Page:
Pittsburgh increased its division lead over New York to 4½ games, despite two more losses to Cincinnati. The Reds' victories ran their mastery over the Pirates to five straight games. New York received a particularly sweet game-winning home run from Willie Mays during his first appearance in San Francisco since he was traded on May 11. However, the injury-riddled Mets could pick up only one other victory for the week.
PITT 54-33 NY 49-37 ST. L 45-42 CHI 46-43 MONT 38-47 PHIL 30-57
Not a team in the division could escape the midsummer blahs. Each had a losing week, and the losses provoked plenty of grumbling. Even the Oakland A's (page 14), comfortably leading the division by seven games, turned churlish after losing five of nine.
Kansas City Royal President Ewing Kauffman, who owns a successful pharmaceutical business, found it a bitter pill to swallow as he watched his club make mental mistakes which yielded four runs—and a victory—to Baltimore. After the game, Kauffman rushed to the Kansas City dressing room to treat his players to a verbal prescription. He reminded them that their careers are relatively short—and could become even shorter if they continued to fail to use their heads on the field. Kauffman's dose was slow to act. The Royals committed two more errors and lost their next game before finally trimming the Orioles 8-5.
Another owner, Bob Short of the Texas Rangers, took a look at his team's last-place standing and called a press conference. He said his goal this year is "to draw more fans than we drew in Washington in my first year as owner there just to show the Washington press corps that we aren't bush leaguers for moving the franchise." Then Short admitted that he would not object to selling the club to local ownership for the right price.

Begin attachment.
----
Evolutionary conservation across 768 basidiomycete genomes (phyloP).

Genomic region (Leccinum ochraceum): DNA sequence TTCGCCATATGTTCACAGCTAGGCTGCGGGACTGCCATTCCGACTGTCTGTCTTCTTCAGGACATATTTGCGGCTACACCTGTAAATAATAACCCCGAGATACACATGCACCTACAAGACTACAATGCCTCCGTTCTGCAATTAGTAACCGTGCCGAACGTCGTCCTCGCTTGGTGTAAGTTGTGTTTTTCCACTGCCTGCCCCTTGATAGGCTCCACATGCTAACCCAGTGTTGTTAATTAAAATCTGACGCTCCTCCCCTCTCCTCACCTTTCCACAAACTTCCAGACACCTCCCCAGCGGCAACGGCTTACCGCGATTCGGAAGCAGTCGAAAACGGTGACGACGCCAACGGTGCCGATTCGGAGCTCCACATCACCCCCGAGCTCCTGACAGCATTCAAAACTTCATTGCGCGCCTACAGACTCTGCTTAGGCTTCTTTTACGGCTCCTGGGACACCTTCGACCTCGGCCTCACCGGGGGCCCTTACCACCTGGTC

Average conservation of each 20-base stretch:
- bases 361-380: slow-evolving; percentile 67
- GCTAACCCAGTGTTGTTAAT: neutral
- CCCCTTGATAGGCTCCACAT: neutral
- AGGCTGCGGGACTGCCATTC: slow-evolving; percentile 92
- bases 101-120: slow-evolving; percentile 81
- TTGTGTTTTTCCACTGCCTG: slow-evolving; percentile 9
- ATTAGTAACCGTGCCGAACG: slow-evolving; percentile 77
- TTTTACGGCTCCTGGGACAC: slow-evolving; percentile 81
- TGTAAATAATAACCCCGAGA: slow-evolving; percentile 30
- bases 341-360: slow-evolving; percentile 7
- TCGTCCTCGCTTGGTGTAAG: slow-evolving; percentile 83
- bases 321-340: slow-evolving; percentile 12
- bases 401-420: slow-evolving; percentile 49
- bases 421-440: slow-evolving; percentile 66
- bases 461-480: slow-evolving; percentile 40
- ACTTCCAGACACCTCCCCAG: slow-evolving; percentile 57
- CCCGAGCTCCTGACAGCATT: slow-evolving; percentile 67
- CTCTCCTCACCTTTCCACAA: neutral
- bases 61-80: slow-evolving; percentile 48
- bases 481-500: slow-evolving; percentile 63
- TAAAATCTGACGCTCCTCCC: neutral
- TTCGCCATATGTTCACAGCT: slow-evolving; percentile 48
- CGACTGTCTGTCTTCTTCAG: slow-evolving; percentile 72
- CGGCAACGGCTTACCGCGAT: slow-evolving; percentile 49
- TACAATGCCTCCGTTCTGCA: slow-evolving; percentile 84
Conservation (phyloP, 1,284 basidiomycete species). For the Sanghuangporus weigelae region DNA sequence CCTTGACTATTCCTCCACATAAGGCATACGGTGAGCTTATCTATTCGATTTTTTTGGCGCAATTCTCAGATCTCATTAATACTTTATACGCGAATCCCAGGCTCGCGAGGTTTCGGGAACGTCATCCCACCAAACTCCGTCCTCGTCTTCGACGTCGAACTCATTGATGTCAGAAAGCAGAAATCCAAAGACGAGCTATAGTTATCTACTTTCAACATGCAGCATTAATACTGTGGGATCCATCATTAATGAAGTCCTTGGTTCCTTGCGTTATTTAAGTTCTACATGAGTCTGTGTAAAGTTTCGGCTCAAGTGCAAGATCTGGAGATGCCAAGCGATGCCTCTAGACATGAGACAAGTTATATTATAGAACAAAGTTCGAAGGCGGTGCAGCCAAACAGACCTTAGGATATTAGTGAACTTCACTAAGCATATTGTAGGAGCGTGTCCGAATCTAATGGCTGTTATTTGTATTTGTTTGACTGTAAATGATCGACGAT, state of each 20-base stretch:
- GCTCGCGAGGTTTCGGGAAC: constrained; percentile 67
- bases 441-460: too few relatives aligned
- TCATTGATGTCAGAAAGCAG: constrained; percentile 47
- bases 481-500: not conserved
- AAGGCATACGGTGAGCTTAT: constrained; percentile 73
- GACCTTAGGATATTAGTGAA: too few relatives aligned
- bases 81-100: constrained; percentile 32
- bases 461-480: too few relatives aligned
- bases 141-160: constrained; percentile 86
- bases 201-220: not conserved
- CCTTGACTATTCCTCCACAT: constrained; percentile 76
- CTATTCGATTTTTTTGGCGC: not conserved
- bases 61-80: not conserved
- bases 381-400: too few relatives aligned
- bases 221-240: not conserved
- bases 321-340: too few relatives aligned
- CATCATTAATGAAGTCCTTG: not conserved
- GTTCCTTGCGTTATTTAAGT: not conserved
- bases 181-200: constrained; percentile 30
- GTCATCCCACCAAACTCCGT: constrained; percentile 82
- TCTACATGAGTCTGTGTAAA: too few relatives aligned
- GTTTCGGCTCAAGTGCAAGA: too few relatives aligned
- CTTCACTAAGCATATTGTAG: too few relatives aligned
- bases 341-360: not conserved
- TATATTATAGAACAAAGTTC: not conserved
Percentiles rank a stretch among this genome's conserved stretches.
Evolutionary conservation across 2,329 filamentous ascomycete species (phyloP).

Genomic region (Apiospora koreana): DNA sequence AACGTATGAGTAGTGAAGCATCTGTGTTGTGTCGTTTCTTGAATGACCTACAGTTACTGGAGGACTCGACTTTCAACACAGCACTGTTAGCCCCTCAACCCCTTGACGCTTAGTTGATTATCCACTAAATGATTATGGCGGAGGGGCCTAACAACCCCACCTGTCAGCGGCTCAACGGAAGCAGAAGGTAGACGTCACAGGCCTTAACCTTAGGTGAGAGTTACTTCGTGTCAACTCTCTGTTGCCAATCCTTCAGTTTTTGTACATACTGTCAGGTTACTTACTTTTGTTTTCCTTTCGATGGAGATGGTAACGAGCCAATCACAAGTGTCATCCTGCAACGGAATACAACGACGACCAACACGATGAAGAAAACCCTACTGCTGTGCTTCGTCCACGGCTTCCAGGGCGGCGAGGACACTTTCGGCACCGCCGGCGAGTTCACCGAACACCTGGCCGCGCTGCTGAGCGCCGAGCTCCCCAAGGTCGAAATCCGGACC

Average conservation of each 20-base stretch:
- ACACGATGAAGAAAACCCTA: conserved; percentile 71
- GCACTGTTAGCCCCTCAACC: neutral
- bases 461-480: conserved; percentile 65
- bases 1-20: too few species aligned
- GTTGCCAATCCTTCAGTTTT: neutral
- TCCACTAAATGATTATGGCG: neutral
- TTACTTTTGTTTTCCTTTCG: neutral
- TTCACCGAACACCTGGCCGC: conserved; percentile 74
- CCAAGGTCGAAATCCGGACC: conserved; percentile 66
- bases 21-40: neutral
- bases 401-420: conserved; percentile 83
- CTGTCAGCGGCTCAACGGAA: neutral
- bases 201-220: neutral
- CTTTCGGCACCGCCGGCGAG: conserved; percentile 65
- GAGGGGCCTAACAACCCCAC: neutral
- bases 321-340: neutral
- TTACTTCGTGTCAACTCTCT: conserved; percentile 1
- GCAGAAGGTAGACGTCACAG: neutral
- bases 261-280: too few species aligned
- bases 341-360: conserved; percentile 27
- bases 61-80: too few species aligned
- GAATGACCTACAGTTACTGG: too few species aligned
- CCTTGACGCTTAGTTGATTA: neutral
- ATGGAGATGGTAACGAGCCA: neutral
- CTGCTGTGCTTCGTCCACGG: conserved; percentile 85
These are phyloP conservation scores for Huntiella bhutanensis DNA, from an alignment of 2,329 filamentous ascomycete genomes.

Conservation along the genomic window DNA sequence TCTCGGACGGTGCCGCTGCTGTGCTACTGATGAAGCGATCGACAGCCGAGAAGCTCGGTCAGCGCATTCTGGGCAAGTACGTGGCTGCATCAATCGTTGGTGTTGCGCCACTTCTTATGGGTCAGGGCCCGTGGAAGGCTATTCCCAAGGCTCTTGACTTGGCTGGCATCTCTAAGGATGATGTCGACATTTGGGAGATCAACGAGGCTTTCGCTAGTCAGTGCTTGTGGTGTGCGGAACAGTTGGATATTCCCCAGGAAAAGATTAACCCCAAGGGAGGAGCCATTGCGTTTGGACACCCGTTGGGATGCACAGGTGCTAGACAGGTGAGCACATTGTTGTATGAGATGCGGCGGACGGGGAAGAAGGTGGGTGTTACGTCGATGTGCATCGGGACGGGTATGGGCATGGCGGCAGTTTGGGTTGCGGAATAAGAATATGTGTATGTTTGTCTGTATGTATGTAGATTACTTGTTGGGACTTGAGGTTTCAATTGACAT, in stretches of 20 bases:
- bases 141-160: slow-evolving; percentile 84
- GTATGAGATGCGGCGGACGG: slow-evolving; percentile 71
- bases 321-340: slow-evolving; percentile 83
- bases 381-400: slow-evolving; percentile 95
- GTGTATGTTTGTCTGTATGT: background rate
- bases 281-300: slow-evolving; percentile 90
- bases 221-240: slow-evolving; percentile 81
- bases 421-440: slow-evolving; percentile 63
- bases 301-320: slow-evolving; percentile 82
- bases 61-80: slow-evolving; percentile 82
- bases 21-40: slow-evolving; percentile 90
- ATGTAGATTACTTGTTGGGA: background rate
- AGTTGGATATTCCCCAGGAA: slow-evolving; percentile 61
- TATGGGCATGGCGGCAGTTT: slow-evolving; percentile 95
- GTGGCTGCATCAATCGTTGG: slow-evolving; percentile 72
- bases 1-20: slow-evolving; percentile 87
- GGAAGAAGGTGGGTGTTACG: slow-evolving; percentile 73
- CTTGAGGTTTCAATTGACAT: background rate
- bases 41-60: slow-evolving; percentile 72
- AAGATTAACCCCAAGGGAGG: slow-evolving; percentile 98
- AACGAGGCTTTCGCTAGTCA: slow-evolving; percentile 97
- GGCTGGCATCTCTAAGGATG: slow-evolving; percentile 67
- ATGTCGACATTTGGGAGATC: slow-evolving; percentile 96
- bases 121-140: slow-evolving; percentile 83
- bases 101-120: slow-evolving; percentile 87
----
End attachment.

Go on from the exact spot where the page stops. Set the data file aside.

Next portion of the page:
Minnesota's new manager, Frank Quilici, has not begun grumbling yet, perhaps because he was too stunned after the Twins lost five straight.
Anemic hitting left Chicago far behind Oakland as Walt Williams went 0 for 24, Mike Andrews 3 for 46, Carlos May 5 for 34, Jay Johnstone 4 for 28 and Ed Herrmann 1 for 28. But the Angels were even worse. California scored only seven runs in nine games and lost seven times.
OAK 55-35 CHI 47-41 MINN 43-42 KC 44-44 CAL 39-52 TEX 36-53
The reviving Red Sox ran off seven straight victories and eight in nine games. Second Baseman Doug Griffin hustled home from first base on a 14th-inning infield error to score the winning run in the grittiest victory of the streak. Even when the Red Sox consecutive-win string was temporarily halted by the A's, there was cause for celebration. Carl Yastrzemski hit his first home run since September of last year. He had made 306 trips to the plate without one.
Division-leading Detroit remained five games ahead of third-place Boston and two up on Baltimore with six wins in seven games. Mickey Lolich won his 16th and 17th games and also completed his 17th game, both tops in the majors.
New York and Baltimore were doing some heavy hitting and won five games apiece. The Orioles got 10 hits or more in four straight games, and Boog Powell continued his resurgence at the plate despite missing several batting practices with a sore shoulder. "The way he is hitting," says Manager Weaver, "it would be O.K. with me if he never took it again."
The Yankees flexed their muscles like the Bombers of old and hit at least one home run in six straight games before being shut out by California in the first game of a doubleheader. But New York was not cooled off for long. In the nightcap, the Yanks cracked three more homers.
Cleveland Shortstop Frank Duffy has never looked better. Since switching from contact lenses to glasses a few weeks ago, he has rapped out 12 hits in 34 at bats. But the Indians still looked awful, losing 3 of 5. Milwaukee fell to its 50th loss in unique fashion. Twin Pitcher Ray Corbin was hit on the fingers while attempting a squeeze bunt that was fouled off with the bases loaded. After being denied first base because the umpire ruled he had stepped into the pitch, Corbin left the game with a sore hand. Charlie Manuel replaced him at the plate and drove in the deciding two runs with a single, the low light of a 4-4 Brewer week.
DET 51-36 BALT 49-38 BOST 45-40 NY 42-42 CLEV 36-49 MIL 35-50